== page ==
Arizona Daily Star
June 25, 2005
Wildcat Nation is far
flung. It touches nearly every continent and exists in 150 countries.
For the past 21 years, Nogales native Jay M. Rochlin has kept
members of Wildcat Nation connected to the University of Arizona - and to
Rochlin is editor, writer and photographer of Arizona
Alumnus, the monthly magazine produced by the UA Alumni Association. On
Thursday the 54-year-old Rochlin, who also doubles as the association's vice
president, will vacate his office at the Swede Johnson Building at East
Speedway and North Cherry Avenue.
He will leave behind the many stories he wrote about the
myriad Wildcat alumni scattered across the globe.
"The chance to tell a story about the university is as
exciting then as it is today," he said. "It still astounds me that UA people
are in every walk of life."
From heads of major corporations to U.S. senators and state
governors, from artists and writers to engineers working in Africa to bring
potable water to isolated villages, the magazine has profiled scores of UA
alumni and their accomplishments.
When Rochlin first sat down to tell a Wildcat story for the
magazine in March of 1984, he had no computer. His office didn't even have
an electric typewriter.
So he turned to his old black Royal manual typewriter, which
he had bought some years earlier, to write his first two stories.
"I thought it was great, actually," he said of those days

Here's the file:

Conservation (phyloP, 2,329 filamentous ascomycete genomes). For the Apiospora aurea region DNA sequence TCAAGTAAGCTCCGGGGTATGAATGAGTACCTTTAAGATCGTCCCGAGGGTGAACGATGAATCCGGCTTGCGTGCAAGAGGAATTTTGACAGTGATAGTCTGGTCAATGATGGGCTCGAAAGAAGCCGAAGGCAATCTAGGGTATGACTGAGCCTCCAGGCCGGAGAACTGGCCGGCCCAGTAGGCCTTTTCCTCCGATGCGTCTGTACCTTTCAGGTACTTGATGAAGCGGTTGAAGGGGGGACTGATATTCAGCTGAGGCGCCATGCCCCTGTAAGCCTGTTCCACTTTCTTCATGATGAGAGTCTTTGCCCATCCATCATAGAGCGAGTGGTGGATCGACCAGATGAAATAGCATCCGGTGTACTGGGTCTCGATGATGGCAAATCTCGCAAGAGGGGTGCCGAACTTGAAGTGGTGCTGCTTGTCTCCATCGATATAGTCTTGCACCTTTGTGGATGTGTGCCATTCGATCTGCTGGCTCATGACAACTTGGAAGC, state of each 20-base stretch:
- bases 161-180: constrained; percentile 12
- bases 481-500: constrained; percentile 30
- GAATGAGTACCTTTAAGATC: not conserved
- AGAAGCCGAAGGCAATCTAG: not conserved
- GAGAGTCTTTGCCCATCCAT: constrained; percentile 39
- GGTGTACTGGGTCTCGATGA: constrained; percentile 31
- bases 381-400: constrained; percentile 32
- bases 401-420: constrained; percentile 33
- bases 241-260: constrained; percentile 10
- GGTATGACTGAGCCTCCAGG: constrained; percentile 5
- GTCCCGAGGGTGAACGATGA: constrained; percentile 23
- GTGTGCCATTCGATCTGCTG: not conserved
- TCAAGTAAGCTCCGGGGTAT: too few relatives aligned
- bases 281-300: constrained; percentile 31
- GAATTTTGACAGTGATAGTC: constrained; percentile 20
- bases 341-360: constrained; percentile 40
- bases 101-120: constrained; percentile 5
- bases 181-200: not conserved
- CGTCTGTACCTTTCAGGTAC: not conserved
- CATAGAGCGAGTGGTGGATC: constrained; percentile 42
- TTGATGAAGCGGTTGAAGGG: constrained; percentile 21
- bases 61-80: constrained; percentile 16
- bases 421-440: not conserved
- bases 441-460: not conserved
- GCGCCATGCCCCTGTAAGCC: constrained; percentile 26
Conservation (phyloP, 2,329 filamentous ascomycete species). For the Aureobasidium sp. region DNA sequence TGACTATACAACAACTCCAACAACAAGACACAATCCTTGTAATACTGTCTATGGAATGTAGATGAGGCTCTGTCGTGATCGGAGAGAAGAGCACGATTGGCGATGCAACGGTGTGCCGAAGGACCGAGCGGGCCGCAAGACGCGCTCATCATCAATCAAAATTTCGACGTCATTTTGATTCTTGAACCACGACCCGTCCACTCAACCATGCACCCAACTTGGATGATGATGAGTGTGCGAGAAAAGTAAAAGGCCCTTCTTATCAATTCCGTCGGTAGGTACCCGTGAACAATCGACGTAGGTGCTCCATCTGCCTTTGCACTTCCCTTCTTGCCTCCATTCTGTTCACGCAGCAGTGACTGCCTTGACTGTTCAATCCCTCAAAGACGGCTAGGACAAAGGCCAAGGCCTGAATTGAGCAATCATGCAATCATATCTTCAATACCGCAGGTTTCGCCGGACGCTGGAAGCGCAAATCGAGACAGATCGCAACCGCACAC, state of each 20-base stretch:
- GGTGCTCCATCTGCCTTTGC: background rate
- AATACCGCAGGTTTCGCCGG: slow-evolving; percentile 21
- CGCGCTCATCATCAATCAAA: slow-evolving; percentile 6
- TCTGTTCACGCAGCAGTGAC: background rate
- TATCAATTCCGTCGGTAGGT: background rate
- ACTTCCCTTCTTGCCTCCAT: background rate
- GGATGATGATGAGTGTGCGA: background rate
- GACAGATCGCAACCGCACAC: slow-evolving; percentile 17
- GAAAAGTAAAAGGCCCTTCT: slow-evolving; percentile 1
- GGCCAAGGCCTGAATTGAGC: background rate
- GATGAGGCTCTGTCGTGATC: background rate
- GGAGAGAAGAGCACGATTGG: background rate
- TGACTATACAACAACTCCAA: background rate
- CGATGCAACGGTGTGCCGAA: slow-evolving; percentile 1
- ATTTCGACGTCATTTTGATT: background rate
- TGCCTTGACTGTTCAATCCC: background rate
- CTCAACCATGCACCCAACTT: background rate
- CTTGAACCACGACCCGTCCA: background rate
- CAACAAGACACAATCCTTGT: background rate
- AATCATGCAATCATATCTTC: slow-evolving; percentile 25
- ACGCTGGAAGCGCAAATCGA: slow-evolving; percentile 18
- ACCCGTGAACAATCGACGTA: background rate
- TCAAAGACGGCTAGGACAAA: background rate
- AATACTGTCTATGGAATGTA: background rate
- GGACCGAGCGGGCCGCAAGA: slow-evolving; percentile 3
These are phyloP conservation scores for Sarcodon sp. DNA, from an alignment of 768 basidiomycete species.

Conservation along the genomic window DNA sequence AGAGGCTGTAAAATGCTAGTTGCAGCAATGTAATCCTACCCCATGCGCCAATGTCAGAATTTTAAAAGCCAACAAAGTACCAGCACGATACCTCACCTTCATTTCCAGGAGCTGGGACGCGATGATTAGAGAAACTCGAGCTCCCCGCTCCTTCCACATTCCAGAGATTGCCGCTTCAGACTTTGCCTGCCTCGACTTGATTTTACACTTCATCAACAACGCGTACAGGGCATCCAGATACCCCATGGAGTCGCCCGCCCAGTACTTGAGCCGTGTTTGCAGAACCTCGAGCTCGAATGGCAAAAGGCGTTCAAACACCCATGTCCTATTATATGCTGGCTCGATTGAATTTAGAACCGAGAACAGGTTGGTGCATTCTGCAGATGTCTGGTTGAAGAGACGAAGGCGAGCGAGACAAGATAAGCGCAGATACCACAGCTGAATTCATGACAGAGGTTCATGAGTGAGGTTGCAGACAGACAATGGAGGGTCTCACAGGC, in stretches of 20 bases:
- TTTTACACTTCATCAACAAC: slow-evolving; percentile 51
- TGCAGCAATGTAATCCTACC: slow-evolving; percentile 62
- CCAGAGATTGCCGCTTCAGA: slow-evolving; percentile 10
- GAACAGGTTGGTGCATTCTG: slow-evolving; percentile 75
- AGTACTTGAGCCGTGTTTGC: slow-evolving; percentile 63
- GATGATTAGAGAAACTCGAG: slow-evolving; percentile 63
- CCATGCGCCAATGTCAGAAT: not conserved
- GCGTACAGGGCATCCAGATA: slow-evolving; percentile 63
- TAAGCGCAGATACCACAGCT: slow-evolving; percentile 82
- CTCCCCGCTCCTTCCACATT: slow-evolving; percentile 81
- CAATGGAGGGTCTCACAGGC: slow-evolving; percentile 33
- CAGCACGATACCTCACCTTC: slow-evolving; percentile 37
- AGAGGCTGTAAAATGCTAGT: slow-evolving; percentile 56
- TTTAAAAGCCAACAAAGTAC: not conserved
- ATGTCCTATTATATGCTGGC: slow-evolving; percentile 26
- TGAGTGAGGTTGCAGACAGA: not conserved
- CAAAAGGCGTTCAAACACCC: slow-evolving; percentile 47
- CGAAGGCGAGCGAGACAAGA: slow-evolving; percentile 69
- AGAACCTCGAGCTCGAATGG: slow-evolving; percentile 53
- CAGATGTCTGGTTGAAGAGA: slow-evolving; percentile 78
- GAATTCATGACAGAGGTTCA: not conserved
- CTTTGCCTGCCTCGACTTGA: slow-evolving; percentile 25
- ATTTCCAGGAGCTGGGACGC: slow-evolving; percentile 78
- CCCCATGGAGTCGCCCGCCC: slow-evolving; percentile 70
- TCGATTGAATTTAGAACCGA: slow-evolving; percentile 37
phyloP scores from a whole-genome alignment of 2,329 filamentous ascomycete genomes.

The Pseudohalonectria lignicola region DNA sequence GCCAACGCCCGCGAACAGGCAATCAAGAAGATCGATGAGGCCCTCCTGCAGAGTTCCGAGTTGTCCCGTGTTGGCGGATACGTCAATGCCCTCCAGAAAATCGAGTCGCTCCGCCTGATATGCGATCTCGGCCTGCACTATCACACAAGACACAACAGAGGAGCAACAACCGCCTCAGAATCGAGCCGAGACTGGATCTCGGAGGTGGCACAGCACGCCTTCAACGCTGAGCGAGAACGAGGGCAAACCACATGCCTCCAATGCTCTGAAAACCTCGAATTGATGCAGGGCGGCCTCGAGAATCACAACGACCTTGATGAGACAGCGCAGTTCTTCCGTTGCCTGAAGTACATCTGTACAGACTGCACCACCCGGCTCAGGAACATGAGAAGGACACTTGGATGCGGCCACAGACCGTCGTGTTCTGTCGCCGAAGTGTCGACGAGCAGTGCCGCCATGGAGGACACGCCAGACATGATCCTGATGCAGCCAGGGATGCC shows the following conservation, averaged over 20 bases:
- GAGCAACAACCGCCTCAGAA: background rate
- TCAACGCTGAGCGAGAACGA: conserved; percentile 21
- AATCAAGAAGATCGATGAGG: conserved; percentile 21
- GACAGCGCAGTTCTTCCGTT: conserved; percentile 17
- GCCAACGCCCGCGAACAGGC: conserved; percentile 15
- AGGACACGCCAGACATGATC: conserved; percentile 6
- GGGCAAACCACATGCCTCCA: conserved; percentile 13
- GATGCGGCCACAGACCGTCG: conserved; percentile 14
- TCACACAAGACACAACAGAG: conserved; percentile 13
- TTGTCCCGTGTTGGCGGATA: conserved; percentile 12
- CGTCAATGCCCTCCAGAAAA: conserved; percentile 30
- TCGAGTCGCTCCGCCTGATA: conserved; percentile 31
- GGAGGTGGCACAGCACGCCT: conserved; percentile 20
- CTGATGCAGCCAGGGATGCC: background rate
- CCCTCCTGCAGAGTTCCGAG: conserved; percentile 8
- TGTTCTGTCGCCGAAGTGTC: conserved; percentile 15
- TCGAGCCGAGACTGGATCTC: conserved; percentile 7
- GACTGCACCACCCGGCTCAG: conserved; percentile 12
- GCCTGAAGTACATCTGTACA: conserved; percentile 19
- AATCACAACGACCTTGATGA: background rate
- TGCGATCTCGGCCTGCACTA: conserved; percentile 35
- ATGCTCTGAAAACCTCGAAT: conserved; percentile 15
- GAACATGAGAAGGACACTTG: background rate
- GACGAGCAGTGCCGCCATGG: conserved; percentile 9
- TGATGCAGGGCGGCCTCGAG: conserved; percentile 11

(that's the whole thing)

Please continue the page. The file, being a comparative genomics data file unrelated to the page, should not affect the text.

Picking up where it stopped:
when writers wrote on paper.
That typewriter, with clear beveled glass sides, through
which the inner workings can be seen, still sits on his desk as a reminder
of his pre-electronic days.
In addition to highlighting UA alumni, Rochlin strove to
bring current issues to the magazine. He wanted to balance social and
political issues with profiles of UA alumni and staffers.
"That will always be a tension for whoever sits in this
chair," he said.
Rochlin's journalism began in Nogales, where he grew up. He
worked for an English-language radio station after graduating from Nogales
High School in 1968 and through his student years at the UA. He later worked
for local television stations as producer and assignment editor.
Rochlin's instinctive journalistic curiosity led him to
explore ambos Nogales, the two towns north and south of the line,
and to examine the cultural crevices that separated them.
He was a minority among a minority. His paternal grandparents
fled the anti-Semitic pogroms a couple of years before the outbreak of the
Russian Revolution. His grandparents moved in 1917 to Nogales, where
political refugees from Mexico were escaping another revolution.
Rochlin's Yiddish-speaking grandparents found a common bond
with their Spanish-speaking neighbors.
"My grandparents learned Spanish before they learned
English," Rochlin said. But he laments he did not learn Spanish.
Growing up in Nogales he saw racism heaped on
Spanish-speaking Mexican kids in school. "It wasn't said out loud but the
message was clear," Rochlin said.
It was this experience, in part, that led him to his doctoral
dissertation on race relations at the UA. He examined the experience of
minority alumni who attended the UA from 1925 to 1995.
His dissertation led to the 1997 book, "Race and Class on
Campus: Conversations with Ricardo's Daughter," published by UA Press.
Rochlin, who has a son at the UA, plans to continue writing
and expanding his photography skills.
"I'm ready for the next adventure," he said.
● Ernesto Portillo Jr.'s column appears Tuesdays,
Thursdays and Saturdays. Reach him at 573-4242 or at
appears on "Arizona Illustrated," KUAT-TV Channel 6, at 6:30 p.m. and